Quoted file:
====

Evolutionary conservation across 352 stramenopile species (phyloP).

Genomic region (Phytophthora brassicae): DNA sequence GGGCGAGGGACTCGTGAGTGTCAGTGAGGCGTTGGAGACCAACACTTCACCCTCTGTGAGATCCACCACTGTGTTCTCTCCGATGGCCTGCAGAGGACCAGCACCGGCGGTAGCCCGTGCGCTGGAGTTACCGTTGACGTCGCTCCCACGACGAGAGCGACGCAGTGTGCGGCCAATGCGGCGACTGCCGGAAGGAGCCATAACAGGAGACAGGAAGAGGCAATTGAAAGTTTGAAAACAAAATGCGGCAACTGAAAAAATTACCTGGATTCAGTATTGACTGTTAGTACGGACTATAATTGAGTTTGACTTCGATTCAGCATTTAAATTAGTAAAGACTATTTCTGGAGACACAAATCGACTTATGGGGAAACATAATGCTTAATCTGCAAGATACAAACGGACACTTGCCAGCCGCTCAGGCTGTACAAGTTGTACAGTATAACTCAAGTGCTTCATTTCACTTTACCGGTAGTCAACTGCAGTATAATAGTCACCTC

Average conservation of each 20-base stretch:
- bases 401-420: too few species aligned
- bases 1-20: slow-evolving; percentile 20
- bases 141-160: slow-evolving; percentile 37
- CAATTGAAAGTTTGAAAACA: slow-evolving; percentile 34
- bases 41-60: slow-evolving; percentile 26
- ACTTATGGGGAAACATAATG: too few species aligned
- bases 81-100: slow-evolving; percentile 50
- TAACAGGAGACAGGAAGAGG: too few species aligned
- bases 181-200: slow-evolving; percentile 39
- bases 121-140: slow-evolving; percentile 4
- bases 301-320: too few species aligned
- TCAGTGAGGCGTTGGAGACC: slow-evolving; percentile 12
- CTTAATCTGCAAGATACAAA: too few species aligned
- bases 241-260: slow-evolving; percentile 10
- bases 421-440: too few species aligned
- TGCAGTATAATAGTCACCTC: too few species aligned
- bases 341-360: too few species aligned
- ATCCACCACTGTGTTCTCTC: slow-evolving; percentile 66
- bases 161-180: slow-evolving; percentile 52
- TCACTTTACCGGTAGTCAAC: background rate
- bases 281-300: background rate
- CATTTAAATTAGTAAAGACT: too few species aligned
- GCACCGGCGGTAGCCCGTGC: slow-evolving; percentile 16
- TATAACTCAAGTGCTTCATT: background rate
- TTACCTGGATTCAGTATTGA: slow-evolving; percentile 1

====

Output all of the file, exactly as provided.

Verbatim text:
Evolutionary conservation across 352 stramenopile species (phyloP).

Genomic region (Phytophthora brassicae): DNA sequence GGGCGAGGGACTCGTGAGTGTCAGTGAGGCGTTGGAGACCAACACTTCACCCTCTGTGAGATCCACCACTGTGTTCTCTCCGATGGCCTGCAGAGGACCAGCACCGGCGGTAGCCCGTGCGCTGGAGTTACCGTTGACGTCGCTCCCACGACGAGAGCGACGCAGTGTGCGGCCAATGCGGCGACTGCCGGAAGGAGCCATAACAGGAGACAGGAAGAGGCAATTGAAAGTTTGAAAACAAAATGCGGCAACTGAAAAAATTACCTGGATTCAGTATTGACTGTTAGTACGGACTATAATTGAGTTTGACTTCGATTCAGCATTTAAATTAGTAAAGACTATTTCTGGAGACACAAATCGACTTATGGGGAAACATAATGCTTAATCTGCAAGATACAAACGGACACTTGCCAGCCGCTCAGGCTGTACAAGTTGTACAGTATAACTCAAGTGCTTCATTTCACTTTACCGGTAGTCAACTGCAGTATAATAGTCACCTC

Average conservation of each 20-base stretch:
- bases 401-420: too few species aligned
- bases 1-20: slow-evolving; percentile 20
- bases 141-160: slow-evolving; percentile 37
- CAATTGAAAGTTTGAAAACA: slow-evolving; percentile 34
- bases 41-60: slow-evolving; percentile 26
- ACTTATGGGGAAACATAATG: too few species aligned
- bases 81-100: slow-evolving; percentile 50
- TAACAGGAGACAGGAAGAGG: too few species aligned
- bases 181-200: slow-evolving; percentile 39
- bases 121-140: slow-evolving; percentile 4
- bases 301-320: too few species aligned
- TCAGTGAGGCGTTGGAGACC: slow-evolving; percentile 12
- CTTAATCTGCAAGATACAAA: too few species aligned
- bases 241-260: slow-evolving; percentile 10
- bases 421-440: too few species aligned
- TGCAGTATAATAGTCACCTC: too few species aligned
- bases 341-360: too few species aligned
- ATCCACCACTGTGTTCTCTC: slow-evolving; percentile 66
- bases 161-180: slow-evolving; percentile 52
- TCACTTTACCGGTAGTCAAC: background rate
- bases 281-300: background rate
- CATTTAAATTAGTAAAGACT: too few species aligned
- GCACCGGCGGTAGCCCGTGC: slow-evolving; percentile 16
- TATAACTCAAGTGCTTCATT: background rate
- TTACCTGGATTCAGTATTGA: slow-evolving; percentile 1